Cells in Alzheimer’s disease overheat and ‘fry like eggs’

Scientists used sensors small and sensitive enough to detect temperature changes inside individual cells.


Alzheimer’s disease is an irreversible, progressive brain disease in which amyloid-beta and another protein called tau to build up into tangles and plaques – known collectively as aggregates. This protein aggregate causes brain cells to die and the brain to shrink, resulting in memory loss, personality changes, and difficulty carrying out daily functions.

It is still unknown what kind of biochemical changes inside a cell lead to amyloid-beta aggregation. A new study investigates the possible link between temperature and amyloid-beta aggregation in human cells.

Using small and sensitive sensors, scientists from the University of Cambridge detected the temperature changes inside individual cells. They found that amyloid-beta misfolds and clumps together, causing cells to overheat. The heat released by amyloid-beta aggregation causes other healthy amyloid-beta to be aggregate, causing more and more aggregates to form.

Scientists found that lowering the cell temperature using a drug compound could stop amyloid-beta aggregation. This suggests that the compound could potentially be used to treat Alzheimer’s disease. However, extensive tests and clinical trials would first be required.

Chyi Wei Chung, the study’s first author, said, “The field of studying temperature changes inside a cell is known as intracellular thermogenesis. Thermogenesis has been associated with cellular stress, which may promote further aggregation.”

“We believe that cellular temperatures increase when there’s an imbalance in cells, like when the amyloid-beta concentration is slightly too high, and it starts to accumulate.”

Kaminski Schierle, who led the research, said, “Overheating a cell is like frying an egg – as it heats up, the proteins start to clump together and become non-functional.”

Scientists studied the link between aggregation and temperature using tiny temperature sensors called fluorescent polymeric thermometers (FTPs). They employed amyloid-beta to initiate the aggregation process in human cell lines and a chemical called FCCP as a control because it is known to cause a temperature increase.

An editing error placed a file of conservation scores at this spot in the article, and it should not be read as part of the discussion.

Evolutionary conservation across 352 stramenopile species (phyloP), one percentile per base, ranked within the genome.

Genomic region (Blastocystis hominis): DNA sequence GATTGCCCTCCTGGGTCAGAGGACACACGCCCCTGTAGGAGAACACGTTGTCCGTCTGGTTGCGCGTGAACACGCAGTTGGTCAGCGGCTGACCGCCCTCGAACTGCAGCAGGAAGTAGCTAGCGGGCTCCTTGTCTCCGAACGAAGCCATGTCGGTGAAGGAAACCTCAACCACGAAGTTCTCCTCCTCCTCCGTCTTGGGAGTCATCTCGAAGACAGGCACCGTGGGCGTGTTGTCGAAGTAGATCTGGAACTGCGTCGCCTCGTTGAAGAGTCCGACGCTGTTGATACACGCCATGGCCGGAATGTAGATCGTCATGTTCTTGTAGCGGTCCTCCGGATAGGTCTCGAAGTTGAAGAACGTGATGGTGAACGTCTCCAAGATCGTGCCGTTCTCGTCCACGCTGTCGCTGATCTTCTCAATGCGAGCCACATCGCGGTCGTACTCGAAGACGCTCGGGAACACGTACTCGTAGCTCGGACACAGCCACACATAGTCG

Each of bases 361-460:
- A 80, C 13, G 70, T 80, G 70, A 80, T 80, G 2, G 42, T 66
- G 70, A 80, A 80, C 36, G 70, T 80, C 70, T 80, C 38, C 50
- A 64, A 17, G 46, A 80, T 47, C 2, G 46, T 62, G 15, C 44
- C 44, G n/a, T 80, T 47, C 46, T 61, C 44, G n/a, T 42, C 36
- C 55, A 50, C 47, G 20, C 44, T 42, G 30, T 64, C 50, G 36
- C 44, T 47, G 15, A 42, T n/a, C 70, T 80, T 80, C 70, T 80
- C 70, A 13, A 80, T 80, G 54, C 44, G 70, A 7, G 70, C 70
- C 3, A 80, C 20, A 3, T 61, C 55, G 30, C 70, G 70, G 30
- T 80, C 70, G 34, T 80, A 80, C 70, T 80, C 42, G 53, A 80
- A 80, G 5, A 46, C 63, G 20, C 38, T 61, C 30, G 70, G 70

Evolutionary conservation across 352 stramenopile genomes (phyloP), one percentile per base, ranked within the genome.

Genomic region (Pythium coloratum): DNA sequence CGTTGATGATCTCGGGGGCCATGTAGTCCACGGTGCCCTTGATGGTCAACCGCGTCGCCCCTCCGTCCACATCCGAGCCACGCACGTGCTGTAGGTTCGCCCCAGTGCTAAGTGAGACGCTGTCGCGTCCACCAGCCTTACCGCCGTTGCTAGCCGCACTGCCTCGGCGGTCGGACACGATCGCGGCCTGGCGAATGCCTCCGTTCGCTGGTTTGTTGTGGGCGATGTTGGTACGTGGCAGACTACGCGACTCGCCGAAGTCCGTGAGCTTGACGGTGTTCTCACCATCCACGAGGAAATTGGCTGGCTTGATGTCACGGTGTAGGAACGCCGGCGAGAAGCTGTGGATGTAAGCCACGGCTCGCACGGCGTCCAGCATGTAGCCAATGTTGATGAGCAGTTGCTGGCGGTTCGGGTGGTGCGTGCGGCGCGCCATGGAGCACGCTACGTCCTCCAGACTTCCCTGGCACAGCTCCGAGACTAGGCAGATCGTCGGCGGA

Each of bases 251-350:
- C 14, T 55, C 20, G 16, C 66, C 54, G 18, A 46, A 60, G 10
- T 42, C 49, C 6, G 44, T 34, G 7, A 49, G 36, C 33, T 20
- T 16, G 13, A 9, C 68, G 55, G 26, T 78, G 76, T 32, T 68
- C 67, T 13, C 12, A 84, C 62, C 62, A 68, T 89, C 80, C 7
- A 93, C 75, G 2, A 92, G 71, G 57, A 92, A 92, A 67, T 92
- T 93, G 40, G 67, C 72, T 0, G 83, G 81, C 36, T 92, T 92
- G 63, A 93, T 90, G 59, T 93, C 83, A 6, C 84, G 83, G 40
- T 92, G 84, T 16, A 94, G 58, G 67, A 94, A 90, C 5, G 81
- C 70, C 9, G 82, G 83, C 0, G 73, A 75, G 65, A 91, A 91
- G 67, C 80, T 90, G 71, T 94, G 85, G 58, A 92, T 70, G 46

As amyloid-beta began to form fibrils and thread-like clumps, the average temperature of the cells began to rise. When compared to cells with no amyloid-beta, the increase in cellular temperature was considerable, found scientists.

Kaminski Schierlesaid, “As the fibrils start elongating, they release energy in the form of heat. Amyloid-beta aggregation requires quite a lot of energy to get going, but once the aggregation process starts, it speeds up and releases more heat, allowing more aggregates to form.”

Chung said“Once the aggregates have formed, they can exit the cell and be taken up by neighboring cells, infecting healthy amyloid-beta in those cells. No one has shown this link between temperature and aggregation in live cells before.”

Using a drug that inhibits amyloid-beta aggregation, scientists pinpoint the fibrils as the cause of thermogenesis. It had previously been unknown whether protein aggregation or potential damage to mitochondria – the ‘batteries’ that power cells – was responsible for this phenomenon.

Scientists also found that the rise in cellular temperatures could be mitigated by treating them with an aggregation inhibitor, highlighting its potential therapeutic for Alzheimer’s disease.

The laboratory experiments were complemented by computational modeling describing what might happen to amyloid-beta in an intracellular environment and why it might lead to an increase in intracellular temperatures. The researchers hope their work will motivate new studies incorporating different parameters of physiological relevance.

Journal Reference:

  1. Chyi Wei Chung, Amberley D. Stephens et al. Intracellular Aβ42 Aggregation Leads to Cellular Thermogenesis. DOI: 10.1021/jacs.2c03599
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